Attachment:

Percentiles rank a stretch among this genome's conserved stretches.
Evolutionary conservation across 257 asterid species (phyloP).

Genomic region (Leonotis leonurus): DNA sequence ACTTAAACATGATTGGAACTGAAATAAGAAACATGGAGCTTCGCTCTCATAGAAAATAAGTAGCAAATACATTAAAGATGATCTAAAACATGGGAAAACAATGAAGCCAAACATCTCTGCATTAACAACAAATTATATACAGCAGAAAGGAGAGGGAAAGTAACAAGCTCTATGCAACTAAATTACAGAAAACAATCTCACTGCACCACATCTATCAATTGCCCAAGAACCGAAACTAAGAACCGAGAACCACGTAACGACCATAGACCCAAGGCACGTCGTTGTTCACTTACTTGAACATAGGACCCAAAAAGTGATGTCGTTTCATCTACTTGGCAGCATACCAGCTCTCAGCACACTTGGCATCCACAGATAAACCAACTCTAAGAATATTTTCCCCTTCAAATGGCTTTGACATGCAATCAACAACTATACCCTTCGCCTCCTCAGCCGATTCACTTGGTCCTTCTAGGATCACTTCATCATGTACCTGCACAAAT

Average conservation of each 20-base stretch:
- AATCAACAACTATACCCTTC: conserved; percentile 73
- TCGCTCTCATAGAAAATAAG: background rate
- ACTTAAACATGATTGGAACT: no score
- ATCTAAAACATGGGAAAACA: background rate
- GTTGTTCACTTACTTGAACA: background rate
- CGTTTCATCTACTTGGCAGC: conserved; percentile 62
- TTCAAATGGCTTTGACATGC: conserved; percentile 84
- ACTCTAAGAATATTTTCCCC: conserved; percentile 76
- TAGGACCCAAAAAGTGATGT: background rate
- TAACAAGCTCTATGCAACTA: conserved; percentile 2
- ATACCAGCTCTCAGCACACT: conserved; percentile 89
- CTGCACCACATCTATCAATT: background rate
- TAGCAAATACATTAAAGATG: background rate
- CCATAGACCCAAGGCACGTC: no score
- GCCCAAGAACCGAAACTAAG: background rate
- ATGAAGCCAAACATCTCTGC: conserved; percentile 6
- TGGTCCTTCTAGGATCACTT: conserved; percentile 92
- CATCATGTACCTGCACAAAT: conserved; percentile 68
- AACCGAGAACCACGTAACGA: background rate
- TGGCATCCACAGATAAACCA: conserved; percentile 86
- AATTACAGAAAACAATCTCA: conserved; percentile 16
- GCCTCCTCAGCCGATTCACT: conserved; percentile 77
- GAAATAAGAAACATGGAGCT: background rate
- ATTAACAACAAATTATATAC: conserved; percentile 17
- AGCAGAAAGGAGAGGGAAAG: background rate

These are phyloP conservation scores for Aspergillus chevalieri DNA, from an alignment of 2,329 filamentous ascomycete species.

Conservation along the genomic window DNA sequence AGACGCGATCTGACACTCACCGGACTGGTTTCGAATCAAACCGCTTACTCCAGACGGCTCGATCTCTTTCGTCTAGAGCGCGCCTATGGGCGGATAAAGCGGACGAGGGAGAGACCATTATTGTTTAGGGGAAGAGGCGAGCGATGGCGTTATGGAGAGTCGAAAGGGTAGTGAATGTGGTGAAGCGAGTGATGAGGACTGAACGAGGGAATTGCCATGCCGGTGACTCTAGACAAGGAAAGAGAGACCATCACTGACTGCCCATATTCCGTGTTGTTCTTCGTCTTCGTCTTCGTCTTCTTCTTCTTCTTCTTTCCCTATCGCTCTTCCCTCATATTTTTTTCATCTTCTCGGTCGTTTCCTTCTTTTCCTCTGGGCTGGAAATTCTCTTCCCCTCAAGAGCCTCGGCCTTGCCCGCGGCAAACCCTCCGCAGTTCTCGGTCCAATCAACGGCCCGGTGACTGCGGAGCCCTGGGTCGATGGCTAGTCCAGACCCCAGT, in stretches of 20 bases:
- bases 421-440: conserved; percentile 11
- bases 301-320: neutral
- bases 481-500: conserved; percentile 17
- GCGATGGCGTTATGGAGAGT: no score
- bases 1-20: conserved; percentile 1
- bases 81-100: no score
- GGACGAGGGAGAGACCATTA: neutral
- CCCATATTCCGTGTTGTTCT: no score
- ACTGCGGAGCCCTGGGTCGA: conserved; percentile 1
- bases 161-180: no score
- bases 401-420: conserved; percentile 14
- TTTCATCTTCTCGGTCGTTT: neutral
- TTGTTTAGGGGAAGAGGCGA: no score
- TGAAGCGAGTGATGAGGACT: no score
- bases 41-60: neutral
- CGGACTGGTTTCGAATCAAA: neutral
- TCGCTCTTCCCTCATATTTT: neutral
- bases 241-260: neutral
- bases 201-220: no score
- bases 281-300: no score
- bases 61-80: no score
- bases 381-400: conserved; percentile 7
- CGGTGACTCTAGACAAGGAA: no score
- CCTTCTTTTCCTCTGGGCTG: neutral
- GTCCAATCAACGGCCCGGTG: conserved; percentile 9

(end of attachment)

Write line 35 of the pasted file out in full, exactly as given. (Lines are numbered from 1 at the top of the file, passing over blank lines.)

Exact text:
- GCGATGGCGTTATGGAGAGT: no score